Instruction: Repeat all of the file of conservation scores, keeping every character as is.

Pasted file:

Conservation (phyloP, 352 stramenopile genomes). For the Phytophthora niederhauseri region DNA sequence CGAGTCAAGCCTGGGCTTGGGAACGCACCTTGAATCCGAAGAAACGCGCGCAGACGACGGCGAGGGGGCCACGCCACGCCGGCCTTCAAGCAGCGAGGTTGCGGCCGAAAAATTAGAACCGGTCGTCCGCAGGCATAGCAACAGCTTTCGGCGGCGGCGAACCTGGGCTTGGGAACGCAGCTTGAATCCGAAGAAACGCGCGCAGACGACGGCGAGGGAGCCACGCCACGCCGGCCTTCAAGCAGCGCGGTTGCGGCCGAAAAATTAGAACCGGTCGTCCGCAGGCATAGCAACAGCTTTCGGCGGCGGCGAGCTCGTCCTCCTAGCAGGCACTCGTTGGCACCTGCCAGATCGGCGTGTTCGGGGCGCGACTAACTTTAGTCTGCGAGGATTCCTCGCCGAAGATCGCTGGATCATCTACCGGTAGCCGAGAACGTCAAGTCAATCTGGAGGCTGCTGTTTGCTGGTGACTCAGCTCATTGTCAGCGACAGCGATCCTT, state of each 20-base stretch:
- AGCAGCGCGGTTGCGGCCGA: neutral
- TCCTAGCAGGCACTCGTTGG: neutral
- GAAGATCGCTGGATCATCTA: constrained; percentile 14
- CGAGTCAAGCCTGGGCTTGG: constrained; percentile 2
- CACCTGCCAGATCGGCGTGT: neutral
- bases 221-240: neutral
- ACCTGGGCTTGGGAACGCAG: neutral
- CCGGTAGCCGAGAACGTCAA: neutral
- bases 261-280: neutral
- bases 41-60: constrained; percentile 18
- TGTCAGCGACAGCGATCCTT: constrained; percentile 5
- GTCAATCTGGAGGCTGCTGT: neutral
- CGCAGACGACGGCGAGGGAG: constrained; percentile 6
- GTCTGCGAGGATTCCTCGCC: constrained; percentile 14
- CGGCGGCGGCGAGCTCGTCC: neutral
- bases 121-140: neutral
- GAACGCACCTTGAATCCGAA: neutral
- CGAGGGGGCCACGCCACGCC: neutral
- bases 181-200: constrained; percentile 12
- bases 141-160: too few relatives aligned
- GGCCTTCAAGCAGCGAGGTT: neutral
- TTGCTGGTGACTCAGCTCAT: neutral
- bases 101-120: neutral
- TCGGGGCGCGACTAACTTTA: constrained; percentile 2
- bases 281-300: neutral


Conservation (phyloP, 352 stramenopile genomes). For the Phytophthora niederhauseri region DNA sequence CGAGTCAAGCCTGGGCTTGGGAACGCACCTTGAATCCGAAGAAACGCGCGCAGACGACGGCGAGGGGGCCACGCCACGCCGGCCTTCAAGCAGCGAGGTTGCGGCCGAAAAATTAGAACCGGTCGTCCGCAGGCATAGCAACAGCTTTCGGCGGCGGCGAACCTGGGCTTGGGAACGCAGCTTGAATCCGAAGAAACGCGCGCAGACGACGGCGAGGGAGCCACGCCACGCCGGCCTTCAAGCAGCGCGGTTGCGGCCGAAAAATTAGAACCGGTCGTCCGCAGGCATAGCAACAGCTTTCGGCGGCGGCGAGCTCGTCCTCCTAGCAGGCACTCGTTGGCACCTGCCAGATCGGCGTGTTCGGGGCGCGACTAACTTTAGTCTGCGAGGATTCCTCGCCGAAGATCGCTGGATCATCTACCGGTAGCCGAGAACGTCAAGTCAATCTGGAGGCTGCTGTTTGCTGGTGACTCAGCTCATTGTCAGCGACAGCGATCCTT, state of each 20-base stretch:
- AGCAGCGCGGTTGCGGCCGA: neutral
- TCCTAGCAGGCACTCGTTGG: neutral
- GAAGATCGCTGGATCATCTA: constrained; percentile 14
- CGAGTCAAGCCTGGGCTTGG: constrained; percentile 2
- CACCTGCCAGATCGGCGTGT: neutral
- bases 221-240: neutral
- ACCTGGGCTTGGGAACGCAG: neutral
- CCGGTAGCCGAGAACGTCAA: neutral
- bases 261-280: neutral
- bases 41-60: constrained; percentile 18
- TGTCAGCGACAGCGATCCTT: constrained; percentile 5
- GTCAATCTGGAGGCTGCTGT: neutral
- CGCAGACGACGGCGAGGGAG: constrained; percentile 6
- GTCTGCGAGGATTCCTCGCC: constrained; percentile 14
- CGGCGGCGGCGAGCTCGTCC: neutral
- bases 121-140: neutral
- GAACGCACCTTGAATCCGAA: neutral
- CGAGGGGGCCACGCCACGCC: neutral
- bases 181-200: constrained; percentile 12
- bases 141-160: too few relatives aligned
- GGCCTTCAAGCAGCGAGGTT: neutral
- TTGCTGGTGACTCAGCTCAT: neutral
- bases 101-120: neutral
- TCGGGGCGCGACTAACTTTA: constrained; percentile 2
- bases 281-300: neutral